Tuesday, 5 September 2017

Travel disruption as Hurricane Irma forces flight cancellations



Caribbean travel plans have been thrown into chaos as flights are disrupted by Hurricane Irma sweeping across the region towards the US coast.

 
Irma, coming days after the US was hit by Hurricane Harvey, has been upgraded to a category five, the highest.


Puerto Rico, a major flight transfer hub for the region, has declared a state of emergency.


British Airways cancelled a flight from the UK on Tuesday and, with Virgin Atlantic, changed return schedules.


On Tuesday, British Airways cancelled its flight to Antigua, which was then due to continue to Tobago.
BA has sent an empty aircraft to Antigua to bring travellers home early. The full flight of 326 passengers was due to leave the island early evening on Tuesday, UK time.


Antigua's airport will be closed on Wednesday.


"The safety of our customers and crew is always our priority," BA said in statement. "We have offered all customers due to travel to the region in the coming days a range of re-booking options and are keeping our flights to the entire region under review."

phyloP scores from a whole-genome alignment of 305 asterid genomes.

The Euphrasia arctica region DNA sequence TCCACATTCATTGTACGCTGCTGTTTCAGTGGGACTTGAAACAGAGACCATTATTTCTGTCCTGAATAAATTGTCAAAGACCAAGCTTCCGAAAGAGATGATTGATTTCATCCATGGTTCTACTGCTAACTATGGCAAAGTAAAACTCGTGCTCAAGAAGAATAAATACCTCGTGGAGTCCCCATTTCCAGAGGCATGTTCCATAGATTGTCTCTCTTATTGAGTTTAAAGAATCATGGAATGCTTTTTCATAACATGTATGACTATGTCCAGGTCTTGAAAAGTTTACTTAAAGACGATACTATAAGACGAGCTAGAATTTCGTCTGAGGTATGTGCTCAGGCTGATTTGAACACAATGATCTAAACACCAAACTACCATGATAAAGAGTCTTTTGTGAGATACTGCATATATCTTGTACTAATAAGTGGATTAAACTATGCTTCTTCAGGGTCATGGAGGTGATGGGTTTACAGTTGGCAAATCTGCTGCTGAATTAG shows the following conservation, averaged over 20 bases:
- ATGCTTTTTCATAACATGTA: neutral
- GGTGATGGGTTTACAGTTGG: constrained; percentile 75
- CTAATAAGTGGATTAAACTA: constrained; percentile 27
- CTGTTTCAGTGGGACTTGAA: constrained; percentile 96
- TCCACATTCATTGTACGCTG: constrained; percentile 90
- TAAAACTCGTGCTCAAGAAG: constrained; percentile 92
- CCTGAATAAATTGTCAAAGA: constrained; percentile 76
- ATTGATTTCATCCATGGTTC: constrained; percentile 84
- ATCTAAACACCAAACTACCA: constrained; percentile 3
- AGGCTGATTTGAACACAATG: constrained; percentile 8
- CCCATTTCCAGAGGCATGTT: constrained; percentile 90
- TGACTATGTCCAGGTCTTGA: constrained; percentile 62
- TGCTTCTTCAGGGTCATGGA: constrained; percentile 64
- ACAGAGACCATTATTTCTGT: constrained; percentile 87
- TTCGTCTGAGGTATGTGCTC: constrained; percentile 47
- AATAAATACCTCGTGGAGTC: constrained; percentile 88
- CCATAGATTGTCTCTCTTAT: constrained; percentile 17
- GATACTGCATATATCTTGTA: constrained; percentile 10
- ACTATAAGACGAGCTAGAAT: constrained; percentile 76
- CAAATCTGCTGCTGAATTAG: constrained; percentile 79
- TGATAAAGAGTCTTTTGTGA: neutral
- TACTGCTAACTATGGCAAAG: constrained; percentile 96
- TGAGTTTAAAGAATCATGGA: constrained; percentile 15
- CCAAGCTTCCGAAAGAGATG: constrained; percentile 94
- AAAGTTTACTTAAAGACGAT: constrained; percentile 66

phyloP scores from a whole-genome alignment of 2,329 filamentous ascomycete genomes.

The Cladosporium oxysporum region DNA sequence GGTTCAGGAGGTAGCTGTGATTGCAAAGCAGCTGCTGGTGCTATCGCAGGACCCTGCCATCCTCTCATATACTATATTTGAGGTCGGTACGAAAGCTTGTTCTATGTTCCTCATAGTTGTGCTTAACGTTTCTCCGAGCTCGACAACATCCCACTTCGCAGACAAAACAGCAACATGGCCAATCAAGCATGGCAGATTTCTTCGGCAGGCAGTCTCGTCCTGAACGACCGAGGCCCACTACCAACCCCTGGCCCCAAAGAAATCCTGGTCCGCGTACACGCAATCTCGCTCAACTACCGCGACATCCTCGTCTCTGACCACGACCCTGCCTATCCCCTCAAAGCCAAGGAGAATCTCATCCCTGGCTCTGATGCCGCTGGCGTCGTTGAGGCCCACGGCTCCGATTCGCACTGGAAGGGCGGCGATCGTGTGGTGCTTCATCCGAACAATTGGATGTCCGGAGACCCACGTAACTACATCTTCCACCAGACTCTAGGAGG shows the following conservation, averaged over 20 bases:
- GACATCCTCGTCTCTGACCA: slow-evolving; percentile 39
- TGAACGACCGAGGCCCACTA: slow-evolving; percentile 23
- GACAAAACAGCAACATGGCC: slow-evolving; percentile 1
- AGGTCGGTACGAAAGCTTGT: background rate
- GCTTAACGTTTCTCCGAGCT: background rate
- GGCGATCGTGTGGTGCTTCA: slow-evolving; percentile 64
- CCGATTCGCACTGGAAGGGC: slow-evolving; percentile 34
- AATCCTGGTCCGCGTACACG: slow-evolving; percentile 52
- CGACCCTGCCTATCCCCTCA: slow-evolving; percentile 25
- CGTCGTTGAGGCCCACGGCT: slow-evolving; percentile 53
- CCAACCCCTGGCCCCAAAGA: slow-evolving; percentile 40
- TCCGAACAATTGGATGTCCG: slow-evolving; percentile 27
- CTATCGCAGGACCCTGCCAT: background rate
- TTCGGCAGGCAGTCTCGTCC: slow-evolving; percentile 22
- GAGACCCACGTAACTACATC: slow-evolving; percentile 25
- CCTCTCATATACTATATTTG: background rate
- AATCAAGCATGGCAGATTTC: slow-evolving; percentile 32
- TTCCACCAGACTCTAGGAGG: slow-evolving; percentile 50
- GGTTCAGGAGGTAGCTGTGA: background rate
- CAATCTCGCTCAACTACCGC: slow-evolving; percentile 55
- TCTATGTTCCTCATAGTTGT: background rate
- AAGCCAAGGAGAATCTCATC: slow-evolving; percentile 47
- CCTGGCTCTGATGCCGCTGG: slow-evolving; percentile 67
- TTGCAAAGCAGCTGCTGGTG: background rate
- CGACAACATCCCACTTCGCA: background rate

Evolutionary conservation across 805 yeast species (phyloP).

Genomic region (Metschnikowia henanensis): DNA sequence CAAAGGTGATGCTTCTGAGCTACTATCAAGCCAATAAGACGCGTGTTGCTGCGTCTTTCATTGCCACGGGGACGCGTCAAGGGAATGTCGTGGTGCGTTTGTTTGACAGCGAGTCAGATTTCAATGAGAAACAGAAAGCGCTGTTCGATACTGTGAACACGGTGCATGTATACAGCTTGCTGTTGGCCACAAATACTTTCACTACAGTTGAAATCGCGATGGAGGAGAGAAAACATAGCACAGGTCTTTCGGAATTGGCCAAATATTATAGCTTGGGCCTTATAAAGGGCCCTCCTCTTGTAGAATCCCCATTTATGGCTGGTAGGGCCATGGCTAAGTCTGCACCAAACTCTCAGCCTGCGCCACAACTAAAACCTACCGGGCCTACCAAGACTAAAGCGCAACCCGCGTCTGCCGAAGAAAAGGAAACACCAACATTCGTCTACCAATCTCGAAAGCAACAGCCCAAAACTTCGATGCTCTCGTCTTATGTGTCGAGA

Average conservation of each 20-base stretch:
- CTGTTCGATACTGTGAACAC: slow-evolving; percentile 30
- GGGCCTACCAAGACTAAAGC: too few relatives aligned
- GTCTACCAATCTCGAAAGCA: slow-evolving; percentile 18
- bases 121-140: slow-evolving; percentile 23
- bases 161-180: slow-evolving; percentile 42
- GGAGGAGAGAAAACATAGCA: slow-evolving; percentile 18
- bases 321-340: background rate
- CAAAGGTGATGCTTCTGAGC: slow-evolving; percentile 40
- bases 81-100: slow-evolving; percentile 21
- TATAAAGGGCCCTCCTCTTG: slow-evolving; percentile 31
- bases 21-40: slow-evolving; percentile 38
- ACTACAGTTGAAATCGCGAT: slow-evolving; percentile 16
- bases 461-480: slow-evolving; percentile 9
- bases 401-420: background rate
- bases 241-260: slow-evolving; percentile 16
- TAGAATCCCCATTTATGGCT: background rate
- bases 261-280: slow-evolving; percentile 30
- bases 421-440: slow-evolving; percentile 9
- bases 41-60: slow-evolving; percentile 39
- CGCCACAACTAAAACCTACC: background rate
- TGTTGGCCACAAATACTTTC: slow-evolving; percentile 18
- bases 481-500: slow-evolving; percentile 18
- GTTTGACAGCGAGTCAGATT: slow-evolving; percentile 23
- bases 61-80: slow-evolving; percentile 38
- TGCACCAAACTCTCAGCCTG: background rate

Virgin has brought forward its flight from Antigua to the UK by five hours. A spokesman said the airline was monitoring the strength and direction of Irma before changing more schedules. "We may need to make some changes or cancellations," he said, and urged customers to check with the airline before travelling.


Flights between many of the islands, which include the Dominican Republic, Guadeloupe, and the British Virgin Islands, have been cancelled.


On Tuesday, American Airlines cancelled its schedules to the islands of St Kitts and St Maarten.


For Wednesday, Puerto Rico's San Juan airport has cancelled 85 flights, about 40% of services. The island's governor Ricardo Rossello described the hurricane as "something without precedent".





BBC       News.